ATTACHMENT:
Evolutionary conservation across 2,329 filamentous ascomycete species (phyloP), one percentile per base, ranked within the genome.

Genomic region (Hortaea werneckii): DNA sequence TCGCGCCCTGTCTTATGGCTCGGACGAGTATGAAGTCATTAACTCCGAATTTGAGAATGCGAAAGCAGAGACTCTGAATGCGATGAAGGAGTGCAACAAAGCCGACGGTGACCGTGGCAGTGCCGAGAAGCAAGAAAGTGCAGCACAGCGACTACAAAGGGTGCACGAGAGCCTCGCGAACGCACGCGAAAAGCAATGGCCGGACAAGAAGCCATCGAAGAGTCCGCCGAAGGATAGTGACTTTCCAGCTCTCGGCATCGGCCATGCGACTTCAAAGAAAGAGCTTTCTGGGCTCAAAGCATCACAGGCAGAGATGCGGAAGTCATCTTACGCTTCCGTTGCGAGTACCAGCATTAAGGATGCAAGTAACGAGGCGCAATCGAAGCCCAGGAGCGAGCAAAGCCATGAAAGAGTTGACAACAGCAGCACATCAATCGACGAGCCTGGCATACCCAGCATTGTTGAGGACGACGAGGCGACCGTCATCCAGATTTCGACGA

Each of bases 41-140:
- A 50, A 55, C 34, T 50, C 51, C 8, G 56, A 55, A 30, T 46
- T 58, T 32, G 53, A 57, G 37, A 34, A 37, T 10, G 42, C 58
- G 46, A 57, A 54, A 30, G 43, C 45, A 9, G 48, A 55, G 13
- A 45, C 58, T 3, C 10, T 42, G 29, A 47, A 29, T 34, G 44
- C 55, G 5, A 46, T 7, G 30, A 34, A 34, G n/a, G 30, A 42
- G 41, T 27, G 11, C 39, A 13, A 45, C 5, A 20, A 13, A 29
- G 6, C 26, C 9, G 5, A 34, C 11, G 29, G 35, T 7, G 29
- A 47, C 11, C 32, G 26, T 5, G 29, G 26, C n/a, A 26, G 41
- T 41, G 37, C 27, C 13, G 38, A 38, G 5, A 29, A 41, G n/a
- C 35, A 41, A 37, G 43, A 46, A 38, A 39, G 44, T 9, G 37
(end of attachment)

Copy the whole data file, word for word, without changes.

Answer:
Evolutionary conservation across 2,329 filamentous ascomycete species (phyloP), one percentile per base, ranked within the genome.

Genomic region (Hortaea werneckii): DNA sequence TCGCGCCCTGTCTTATGGCTCGGACGAGTATGAAGTCATTAACTCCGAATTTGAGAATGCGAAAGCAGAGACTCTGAATGCGATGAAGGAGTGCAACAAAGCCGACGGTGACCGTGGCAGTGCCGAGAAGCAAGAAAGTGCAGCACAGCGACTACAAAGGGTGCACGAGAGCCTCGCGAACGCACGCGAAAAGCAATGGCCGGACAAGAAGCCATCGAAGAGTCCGCCGAAGGATAGTGACTTTCCAGCTCTCGGCATCGGCCATGCGACTTCAAAGAAAGAGCTTTCTGGGCTCAAAGCATCACAGGCAGAGATGCGGAAGTCATCTTACGCTTCCGTTGCGAGTACCAGCATTAAGGATGCAAGTAACGAGGCGCAATCGAAGCCCAGGAGCGAGCAAAGCCATGAAAGAGTTGACAACAGCAGCACATCAATCGACGAGCCTGGCATACCCAGCATTGTTGAGGACGACGAGGCGACCGTCATCCAGATTTCGACGA

Each of bases 41-140:
- A 50, A 55, C 34, T 50, C 51, C 8, G 56, A 55, A 30, T 46
- T 58, T 32, G 53, A 57, G 37, A 34, A 37, T 10, G 42, C 58
- G 46, A 57, A 54, A 30, G 43, C 45, A 9, G 48, A 55, G 13
- A 45, C 58, T 3, C 10, T 42, G 29, A 47, A 29, T 34, G 44
- C 55, G 5, A 46, T 7, G 30, A 34, A 34, G n/a, G 30, A 42
- G 41, T 27, G 11, C 39, A 13, A 45, C 5, A 20, A 13, A 29
- G 6, C 26, C 9, G 5, A 34, C 11, G 29, G 35, T 7, G 29
- A 47, C 11, C 32, G 26, T 5, G 29, G 26, C n/a, A 26, G 41
- T 41, G 37, C 27, C 13, G 38, A 38, G 5, A 29, A 41, G n/a
- C 35, A 41, A 37, G 43, A 46, A 38, A 39, G 44, T 9, G 37